How have international business organizations emerged and persisted for almost a century? How did they manage to impose themselves as legitimate representatives of business both towards their members and intergovernmental organizations? Upon which resources they built their representativeness claims?
These questions were addressed by Marieke Louis, Associate Professor of Political Science at Sciences Po Grenoble, at the Global Governance Centre's bi-weekly Colloquium series on Monday, 18th November 2019 with the participation of our discussant Rodrigo Fagundes Cezar, PhD Candidate and Teaching Assistant at the Graduate Institute.
Marieke Louis' original analysis does not only understand business organizations in terms of lobbies or interest groups, but also in terms of diplomatic networks and practices. Therefore, she suggests that these organizations generated a 'global business diplomacy' in an emerging 'transnational business space'.
Louis compared the International Chamber of Commerce (ICC) created in 1919 and active in the League of Nations; and the International Organization of Employers (IOE) created in 1920 and related to International Labour Organization. She pointed out similarities and differences across an internal and an external dimension of legitimacy building, concluding that the legitimation strategies of international business organizations stand over a fragile compromise between these dimensions of specialization and generalization/universalization.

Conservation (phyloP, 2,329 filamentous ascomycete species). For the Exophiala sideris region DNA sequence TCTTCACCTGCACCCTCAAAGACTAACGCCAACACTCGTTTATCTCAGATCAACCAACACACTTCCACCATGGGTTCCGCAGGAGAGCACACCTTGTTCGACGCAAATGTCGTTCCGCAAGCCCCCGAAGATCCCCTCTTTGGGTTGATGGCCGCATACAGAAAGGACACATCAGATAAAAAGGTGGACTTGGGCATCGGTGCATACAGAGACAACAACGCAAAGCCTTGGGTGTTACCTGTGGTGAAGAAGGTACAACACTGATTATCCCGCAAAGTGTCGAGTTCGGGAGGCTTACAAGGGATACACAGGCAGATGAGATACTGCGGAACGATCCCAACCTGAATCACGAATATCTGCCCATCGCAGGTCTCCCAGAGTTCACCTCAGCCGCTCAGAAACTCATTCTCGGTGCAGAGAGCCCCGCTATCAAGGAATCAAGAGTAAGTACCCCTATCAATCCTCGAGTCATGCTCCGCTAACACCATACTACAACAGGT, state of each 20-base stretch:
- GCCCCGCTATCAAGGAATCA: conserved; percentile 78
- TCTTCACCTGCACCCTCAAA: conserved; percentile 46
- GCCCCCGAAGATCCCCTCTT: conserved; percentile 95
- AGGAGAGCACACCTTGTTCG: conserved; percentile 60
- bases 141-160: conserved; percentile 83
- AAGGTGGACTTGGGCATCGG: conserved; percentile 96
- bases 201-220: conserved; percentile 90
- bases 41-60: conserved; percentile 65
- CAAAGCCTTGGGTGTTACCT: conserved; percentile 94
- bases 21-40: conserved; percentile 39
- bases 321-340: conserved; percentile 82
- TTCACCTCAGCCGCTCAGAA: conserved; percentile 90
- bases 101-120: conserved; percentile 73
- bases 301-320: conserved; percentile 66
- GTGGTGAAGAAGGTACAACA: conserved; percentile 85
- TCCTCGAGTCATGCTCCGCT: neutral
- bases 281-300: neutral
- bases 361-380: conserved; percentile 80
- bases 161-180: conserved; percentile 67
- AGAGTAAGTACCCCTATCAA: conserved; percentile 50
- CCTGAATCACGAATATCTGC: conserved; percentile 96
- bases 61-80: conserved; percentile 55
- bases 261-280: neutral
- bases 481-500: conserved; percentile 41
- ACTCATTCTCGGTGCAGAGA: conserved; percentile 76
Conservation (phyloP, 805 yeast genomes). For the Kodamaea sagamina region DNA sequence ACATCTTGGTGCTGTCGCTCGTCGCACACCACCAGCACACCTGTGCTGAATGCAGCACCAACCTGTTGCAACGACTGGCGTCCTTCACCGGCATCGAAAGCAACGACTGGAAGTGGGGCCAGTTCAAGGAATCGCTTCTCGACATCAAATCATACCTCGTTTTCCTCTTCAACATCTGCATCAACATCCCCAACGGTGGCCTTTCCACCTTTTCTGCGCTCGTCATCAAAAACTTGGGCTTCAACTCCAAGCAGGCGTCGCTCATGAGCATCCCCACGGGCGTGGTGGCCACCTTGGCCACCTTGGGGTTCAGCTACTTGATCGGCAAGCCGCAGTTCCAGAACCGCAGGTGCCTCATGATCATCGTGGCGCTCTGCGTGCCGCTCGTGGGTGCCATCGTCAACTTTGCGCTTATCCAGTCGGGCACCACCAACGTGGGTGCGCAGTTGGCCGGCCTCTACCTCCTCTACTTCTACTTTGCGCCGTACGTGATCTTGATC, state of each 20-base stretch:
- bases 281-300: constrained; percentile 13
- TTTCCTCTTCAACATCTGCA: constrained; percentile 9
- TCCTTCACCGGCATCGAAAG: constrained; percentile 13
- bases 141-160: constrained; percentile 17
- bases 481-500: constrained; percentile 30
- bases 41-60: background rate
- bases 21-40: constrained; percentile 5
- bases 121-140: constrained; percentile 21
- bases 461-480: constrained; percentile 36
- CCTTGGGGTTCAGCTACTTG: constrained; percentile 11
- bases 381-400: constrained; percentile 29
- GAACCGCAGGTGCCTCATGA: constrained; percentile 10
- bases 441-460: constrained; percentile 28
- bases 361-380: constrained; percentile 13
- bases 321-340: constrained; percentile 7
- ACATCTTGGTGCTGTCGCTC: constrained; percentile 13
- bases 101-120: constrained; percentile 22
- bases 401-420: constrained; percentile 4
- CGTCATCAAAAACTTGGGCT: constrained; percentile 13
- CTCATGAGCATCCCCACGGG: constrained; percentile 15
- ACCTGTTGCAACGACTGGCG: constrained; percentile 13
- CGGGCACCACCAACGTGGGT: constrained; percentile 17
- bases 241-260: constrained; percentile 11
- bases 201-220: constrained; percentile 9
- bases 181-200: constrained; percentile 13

Our next Global Governance bi-weekly Colloquium Series will take place on Monday 2nd December, on "Culture as medicine? Community health workers in global health governance" by Tine Hanrieder.